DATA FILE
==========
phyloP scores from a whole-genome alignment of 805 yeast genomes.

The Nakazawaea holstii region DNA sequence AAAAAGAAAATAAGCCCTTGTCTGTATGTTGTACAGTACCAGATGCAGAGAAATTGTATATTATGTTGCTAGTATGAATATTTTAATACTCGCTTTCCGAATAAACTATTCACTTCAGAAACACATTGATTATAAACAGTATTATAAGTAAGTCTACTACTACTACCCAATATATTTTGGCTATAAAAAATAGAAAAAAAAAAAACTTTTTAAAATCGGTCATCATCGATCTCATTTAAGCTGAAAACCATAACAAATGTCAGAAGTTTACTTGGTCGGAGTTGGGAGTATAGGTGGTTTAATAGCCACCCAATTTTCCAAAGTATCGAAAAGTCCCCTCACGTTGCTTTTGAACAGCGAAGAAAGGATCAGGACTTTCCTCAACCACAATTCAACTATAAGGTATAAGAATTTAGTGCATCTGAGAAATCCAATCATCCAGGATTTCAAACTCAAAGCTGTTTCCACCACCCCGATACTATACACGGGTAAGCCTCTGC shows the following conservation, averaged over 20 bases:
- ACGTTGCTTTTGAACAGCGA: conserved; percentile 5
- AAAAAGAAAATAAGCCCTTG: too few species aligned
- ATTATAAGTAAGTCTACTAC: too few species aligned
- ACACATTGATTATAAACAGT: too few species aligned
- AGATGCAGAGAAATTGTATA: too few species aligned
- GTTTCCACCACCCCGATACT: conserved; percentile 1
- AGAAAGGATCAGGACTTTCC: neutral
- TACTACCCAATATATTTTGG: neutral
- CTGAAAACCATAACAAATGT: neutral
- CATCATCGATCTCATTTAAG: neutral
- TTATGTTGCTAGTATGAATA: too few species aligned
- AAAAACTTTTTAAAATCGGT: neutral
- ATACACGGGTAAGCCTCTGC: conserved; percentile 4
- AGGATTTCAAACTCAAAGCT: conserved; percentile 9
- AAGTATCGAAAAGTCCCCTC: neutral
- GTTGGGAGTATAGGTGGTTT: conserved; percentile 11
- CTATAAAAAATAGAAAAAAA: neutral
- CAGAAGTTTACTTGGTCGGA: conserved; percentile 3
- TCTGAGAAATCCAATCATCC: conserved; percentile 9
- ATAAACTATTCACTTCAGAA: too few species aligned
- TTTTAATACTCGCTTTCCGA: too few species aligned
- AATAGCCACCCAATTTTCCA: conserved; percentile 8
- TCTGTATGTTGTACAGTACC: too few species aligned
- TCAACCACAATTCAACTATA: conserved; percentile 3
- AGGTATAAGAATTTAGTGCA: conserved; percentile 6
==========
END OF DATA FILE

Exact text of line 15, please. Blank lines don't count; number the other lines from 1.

- ATACACGGGTAAGCCTCTGC: conserved; percentile 4